Early on in our study of Massechet Yevamot (see for example my commentary to Yevamot 8b) we explained that though the Torah only demands cohabitation in order to transform the partial ‘marriage’ (that is automatically established between a woman whose husband died without children and her brother-in-law upon the death of her husband) into a fully-fledged marriage, it was decided that in order to prevent abuse, and so as to ensure that the practice of yibum is more aligned with classic Jewish marriage, that an intentional marriage-like ceremony called ‘ma’amar’ is required even for yibum and that only after such a ceremony has been performed may the Yavam and Yevama come together in sexual union.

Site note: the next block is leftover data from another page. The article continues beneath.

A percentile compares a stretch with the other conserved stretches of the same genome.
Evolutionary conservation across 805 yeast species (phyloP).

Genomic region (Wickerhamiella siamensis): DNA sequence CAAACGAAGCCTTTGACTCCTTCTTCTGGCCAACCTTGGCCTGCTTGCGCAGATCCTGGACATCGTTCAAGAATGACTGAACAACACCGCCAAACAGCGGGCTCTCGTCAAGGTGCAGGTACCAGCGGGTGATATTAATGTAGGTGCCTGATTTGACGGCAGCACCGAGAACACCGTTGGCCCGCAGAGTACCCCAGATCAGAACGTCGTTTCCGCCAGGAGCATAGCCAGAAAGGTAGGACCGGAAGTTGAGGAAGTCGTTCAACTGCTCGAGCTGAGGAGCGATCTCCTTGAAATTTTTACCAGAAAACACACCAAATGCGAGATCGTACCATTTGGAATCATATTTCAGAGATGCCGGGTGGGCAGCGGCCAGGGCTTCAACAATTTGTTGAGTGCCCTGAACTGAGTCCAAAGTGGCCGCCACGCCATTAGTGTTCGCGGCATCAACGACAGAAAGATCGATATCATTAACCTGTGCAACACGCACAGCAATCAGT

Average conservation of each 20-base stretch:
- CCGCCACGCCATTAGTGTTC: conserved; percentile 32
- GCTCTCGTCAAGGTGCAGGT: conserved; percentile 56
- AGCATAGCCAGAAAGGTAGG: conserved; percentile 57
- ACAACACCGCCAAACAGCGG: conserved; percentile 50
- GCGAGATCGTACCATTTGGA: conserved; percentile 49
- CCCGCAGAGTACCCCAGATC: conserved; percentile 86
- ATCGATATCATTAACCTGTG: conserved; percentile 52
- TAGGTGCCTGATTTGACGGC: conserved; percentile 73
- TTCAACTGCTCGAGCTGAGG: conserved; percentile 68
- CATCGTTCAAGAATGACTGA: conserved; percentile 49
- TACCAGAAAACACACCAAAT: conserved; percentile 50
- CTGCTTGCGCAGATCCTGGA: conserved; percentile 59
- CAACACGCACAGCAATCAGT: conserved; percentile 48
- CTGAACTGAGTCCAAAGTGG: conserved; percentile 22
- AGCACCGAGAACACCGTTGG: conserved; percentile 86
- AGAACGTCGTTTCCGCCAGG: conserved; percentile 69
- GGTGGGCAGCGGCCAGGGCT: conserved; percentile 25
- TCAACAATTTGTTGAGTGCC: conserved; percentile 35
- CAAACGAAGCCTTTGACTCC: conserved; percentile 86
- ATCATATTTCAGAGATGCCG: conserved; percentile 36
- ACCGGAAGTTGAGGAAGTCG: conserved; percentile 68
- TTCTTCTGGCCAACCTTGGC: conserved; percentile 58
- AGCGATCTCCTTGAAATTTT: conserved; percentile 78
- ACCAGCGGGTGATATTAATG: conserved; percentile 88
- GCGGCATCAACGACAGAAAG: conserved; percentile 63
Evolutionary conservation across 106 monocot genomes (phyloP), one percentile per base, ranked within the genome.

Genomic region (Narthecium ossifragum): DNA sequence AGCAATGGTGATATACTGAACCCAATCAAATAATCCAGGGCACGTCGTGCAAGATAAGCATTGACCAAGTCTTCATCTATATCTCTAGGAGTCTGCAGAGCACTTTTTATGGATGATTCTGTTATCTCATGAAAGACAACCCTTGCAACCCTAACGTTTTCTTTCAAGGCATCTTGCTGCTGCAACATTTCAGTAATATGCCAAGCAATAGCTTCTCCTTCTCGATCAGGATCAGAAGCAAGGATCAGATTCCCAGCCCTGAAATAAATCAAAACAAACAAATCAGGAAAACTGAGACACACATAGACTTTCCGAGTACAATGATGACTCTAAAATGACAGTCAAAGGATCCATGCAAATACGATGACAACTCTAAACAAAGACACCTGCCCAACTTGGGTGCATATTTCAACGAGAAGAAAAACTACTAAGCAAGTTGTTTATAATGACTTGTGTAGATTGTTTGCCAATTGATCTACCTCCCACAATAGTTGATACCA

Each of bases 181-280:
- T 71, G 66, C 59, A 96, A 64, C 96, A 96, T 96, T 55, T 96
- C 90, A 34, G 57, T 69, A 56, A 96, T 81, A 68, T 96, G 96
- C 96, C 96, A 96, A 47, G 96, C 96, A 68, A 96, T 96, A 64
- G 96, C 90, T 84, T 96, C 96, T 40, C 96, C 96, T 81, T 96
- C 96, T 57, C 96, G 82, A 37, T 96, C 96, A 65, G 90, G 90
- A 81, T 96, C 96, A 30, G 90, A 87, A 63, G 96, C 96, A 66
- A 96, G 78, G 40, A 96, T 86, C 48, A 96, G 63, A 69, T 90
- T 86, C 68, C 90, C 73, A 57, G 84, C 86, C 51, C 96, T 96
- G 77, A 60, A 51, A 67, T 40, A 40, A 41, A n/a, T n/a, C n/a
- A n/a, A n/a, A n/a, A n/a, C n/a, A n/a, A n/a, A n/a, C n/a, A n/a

The question, addressed in today’s daf (Yevamot 51a), is what is the legal status of ma’amar? True, ma’amar was rabbinically established as a prerequisite for the concretization of a yibum relationship. But does ma’amar ‘create’ marriage? Or does it merely ‘indicate’ that a marriage is about to occur through cohabitation?
While this topic is hotly debated in our daf, the halacha, as codified in the Shulchan Aruch (Even HaEzer 166:2), is that while ma’amar is certainly required, the need to perform ma’amar does not change the fact that cohabitation is the sole ‘creator’ of the marriage between the Yavam and Yevama.
What we learn from here is that while extra safeguards must be introduced and enforced in some areas of Jewish law to prevent various forms of abuse, these generally do not change the ‘mechanics’ of those areas of Jewish law. Still, what they do achieve is to help us change the ‘dynamics’ of our relationship with those laws.